Coloring the glued-on parts is rather difficult with a colored pencil, as they like to stand up at the edges. Alternatively, the parts to be cut out can be copied onto colored paper beforehand; coloring after gluing is then no longer necessary.

However, it is also possible to trace or copy a preserved ornament onto another sheet before it is colored.

Detail from a glued-on ornament

The time required for the work depends on the size of the ornament to be developed. The time it takes to cut out the parts should not be underestimated.

If a child is still too young to glue the ornament himself, he or she can give instructions to an adult.

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Idea 3: Arrange the building blocks in new patterns on the computer

If using scissors or glue is difficult or not fun, ornaments can also be developed on the computer with the help of the basic building blocks. Using the example of the free software OpenOffice Draw, it should be shown how.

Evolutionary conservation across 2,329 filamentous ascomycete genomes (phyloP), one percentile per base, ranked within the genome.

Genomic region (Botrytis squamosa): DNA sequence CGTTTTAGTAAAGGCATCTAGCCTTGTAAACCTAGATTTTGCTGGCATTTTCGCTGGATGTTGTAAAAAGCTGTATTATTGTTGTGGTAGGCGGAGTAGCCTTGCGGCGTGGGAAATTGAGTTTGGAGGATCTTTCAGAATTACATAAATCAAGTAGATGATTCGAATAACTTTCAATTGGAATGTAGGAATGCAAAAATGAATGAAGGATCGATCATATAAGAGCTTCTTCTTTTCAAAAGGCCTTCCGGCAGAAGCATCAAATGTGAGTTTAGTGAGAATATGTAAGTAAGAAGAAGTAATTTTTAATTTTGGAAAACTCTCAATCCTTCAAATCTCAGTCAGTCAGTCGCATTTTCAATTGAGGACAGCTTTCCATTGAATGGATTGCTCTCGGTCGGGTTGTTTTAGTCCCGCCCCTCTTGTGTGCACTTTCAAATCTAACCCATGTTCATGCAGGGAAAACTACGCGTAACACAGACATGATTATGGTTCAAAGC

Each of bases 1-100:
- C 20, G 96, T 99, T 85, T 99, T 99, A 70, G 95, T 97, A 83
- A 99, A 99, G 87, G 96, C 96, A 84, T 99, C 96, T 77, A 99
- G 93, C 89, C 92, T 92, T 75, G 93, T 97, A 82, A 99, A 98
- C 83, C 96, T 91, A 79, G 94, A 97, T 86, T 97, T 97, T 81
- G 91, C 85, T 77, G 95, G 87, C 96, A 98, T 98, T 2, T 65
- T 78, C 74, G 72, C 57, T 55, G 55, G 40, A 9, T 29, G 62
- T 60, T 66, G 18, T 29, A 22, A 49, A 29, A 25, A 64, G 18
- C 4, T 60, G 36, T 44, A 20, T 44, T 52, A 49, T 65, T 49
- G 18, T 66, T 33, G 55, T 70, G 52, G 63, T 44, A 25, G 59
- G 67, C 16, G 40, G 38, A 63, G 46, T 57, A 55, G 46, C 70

The following techniques must be mastered:

  • opening the template file
  • saving the template file under a different name
  • copying and pasting graphic objects
  • moving graphic objects with the mouse
  • rotating graphic objects by a fixed angle (36 °)
  • printing out documents or PDF export

The individual techniques are explained step-by-step in the document Instructions for Creating Patterns in OpenOffice Draw.

The self-developed ornaments can be printed out for others. It is also possible to send it as a PDF by e-mail.

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Assorted components (PDF, 1 page A4)

Assorted components (PDF, 5 pages A4)

Example 1: Work of an eight-year-old girl (PDF, 1 page A4)

Example 2a: Work of a nine-year-old boy (PDF, 1 page A4)

Example 2b: Ornament dyed by the boy's grandmother (PDF, 1 page A4)

Example 3: ornament created by the author and colored on the computer (PDF, 1 page A4)

Example 4: ornament glued together by father and child (PDF, 1 page A4)

Ornament template 1 (PDF, 1 page A4)

Ornament template 2 (PDF, 1 page A4)

Ornament template 3 (PDF, 1 page A4)

Ornament template 4 (PDF, 1 page A4)